Life Is So Good

Front Cover
Penguin, 2001 - Biography & Autobiography - 260 pages
6 Reviews
In this remarkable book, 103-year-old George Dawson, a slave's grandson who learned to read at age 98, reflects on his life and offers valuable lessons in living as well as a fresh, firsthand view of America during the twentieth century. Richard Glaubman captures Dawson's irresistible voice and view of the world, offering insights into humanity, history, hardships, and happiness. From segregation and civil rights, to the wars, presidents, and defining moments in history, George Dawson's description and assessment of the last century inspires readers with the message that-through it all-has sustained him: "Life is so good. I do believe it's getting better."
 

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Life Is So Good

User Review  - marta13 - Overstock.com

Should be a must read for everyone. Autobiography of a man who respects work family and God . Lives up to his beliefs with kindness faith and wisdom. An inspiration to anyone who reads this book. Easy to read hard to put down. Read full review

Life is so good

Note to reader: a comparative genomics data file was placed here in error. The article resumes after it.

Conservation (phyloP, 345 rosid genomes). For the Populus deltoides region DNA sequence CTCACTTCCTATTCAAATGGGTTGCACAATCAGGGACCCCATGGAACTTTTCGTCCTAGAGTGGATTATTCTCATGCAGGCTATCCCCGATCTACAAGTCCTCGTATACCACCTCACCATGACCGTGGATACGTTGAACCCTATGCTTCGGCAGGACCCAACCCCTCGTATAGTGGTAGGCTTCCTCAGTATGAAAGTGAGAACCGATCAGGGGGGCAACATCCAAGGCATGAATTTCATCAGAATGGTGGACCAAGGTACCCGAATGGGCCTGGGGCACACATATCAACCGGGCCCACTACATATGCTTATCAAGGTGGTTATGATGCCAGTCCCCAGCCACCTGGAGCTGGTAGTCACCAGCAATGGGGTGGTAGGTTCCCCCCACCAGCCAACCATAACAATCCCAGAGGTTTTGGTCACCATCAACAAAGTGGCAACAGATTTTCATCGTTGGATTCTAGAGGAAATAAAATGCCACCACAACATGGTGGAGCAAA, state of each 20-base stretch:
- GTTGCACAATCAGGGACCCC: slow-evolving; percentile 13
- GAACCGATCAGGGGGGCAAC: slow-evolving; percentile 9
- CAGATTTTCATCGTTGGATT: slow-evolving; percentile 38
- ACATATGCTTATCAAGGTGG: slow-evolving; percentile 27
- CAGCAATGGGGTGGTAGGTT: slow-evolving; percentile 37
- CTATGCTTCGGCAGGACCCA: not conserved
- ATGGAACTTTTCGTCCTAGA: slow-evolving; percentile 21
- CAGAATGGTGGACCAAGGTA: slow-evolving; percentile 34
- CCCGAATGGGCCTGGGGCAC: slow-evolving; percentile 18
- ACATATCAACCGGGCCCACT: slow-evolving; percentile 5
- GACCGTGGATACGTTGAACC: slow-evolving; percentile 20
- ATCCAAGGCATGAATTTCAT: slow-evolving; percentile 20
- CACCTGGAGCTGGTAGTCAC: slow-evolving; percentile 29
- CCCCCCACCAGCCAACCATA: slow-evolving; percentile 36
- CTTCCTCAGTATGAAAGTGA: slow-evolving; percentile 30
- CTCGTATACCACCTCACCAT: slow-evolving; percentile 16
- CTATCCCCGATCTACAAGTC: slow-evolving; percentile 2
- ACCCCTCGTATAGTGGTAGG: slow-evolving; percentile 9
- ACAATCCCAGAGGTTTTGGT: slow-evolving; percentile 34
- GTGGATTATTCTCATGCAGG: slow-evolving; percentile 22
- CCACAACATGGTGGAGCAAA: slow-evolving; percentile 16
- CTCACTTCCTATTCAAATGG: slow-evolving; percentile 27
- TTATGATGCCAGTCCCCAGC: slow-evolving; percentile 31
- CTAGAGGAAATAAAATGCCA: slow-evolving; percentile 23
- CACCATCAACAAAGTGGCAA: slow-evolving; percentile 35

User Review  - Not Available - Book Verdict

Dawson, a black manual laborer who learned to read at age 98, has written a memoir that stands apart from other end-of-the-century texts and from the history generally recorded in textbooks--but is ... Read full review

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Selected pages

Contents

Section 1
3
Section 2
14
Section 3
21
Section 4
30
Section 5
41
Section 6
64
Section 7
89
Section 8
103
Section 11
154
Section 12
168
Section 13
189
Section 14
198
Section 15
208
Section 16
217
Section 17
224
Section 18
241

Section 9
114
Section 10
141

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References to this book

About the author (2001)

George Dawson lives in Dallas, Texas.
Richard Glaubman is an elementary school teacher. He lives outside Seattle, Washington.

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